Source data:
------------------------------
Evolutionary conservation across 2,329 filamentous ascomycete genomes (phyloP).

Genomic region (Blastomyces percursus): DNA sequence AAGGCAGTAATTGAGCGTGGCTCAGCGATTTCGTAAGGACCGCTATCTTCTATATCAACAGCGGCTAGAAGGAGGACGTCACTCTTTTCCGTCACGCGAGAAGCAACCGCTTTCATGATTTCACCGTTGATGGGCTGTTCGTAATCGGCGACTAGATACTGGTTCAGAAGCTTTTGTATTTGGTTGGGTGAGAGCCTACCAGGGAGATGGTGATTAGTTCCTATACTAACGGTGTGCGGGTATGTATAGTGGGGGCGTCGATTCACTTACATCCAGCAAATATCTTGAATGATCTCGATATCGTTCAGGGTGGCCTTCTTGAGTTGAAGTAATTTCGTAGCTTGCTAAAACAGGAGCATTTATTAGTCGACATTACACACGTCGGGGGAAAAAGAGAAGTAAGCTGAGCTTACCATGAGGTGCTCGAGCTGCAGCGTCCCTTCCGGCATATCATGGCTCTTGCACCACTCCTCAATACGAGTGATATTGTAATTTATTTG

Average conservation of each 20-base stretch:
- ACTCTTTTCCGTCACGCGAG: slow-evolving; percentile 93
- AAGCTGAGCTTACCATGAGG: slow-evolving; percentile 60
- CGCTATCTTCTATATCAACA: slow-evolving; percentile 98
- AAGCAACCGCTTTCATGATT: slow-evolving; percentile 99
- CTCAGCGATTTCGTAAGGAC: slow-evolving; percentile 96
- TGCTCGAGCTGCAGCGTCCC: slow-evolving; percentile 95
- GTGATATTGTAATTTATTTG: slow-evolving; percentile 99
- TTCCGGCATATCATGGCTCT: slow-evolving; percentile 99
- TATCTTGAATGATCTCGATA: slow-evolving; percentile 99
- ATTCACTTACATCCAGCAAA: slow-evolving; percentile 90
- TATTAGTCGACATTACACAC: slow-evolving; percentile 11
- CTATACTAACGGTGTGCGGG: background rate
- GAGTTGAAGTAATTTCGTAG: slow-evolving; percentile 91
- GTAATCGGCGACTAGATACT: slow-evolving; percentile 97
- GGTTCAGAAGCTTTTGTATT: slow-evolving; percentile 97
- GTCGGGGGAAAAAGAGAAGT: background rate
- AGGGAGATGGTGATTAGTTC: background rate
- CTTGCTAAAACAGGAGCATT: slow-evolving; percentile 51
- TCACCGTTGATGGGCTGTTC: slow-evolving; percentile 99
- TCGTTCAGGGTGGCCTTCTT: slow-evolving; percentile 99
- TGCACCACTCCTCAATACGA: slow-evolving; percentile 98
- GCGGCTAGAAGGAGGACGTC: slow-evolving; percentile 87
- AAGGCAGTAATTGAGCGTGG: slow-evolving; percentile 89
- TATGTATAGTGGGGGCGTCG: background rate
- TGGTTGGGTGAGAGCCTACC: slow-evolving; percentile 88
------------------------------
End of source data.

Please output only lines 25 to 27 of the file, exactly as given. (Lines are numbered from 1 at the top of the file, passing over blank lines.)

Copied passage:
- GCGGCTAGAAGGAGGACGTC: slow-evolving; percentile 87
- AAGGCAGTAATTGAGCGTGG: slow-evolving; percentile 89
- TATGTATAGTGGGGGCGTCG: background rate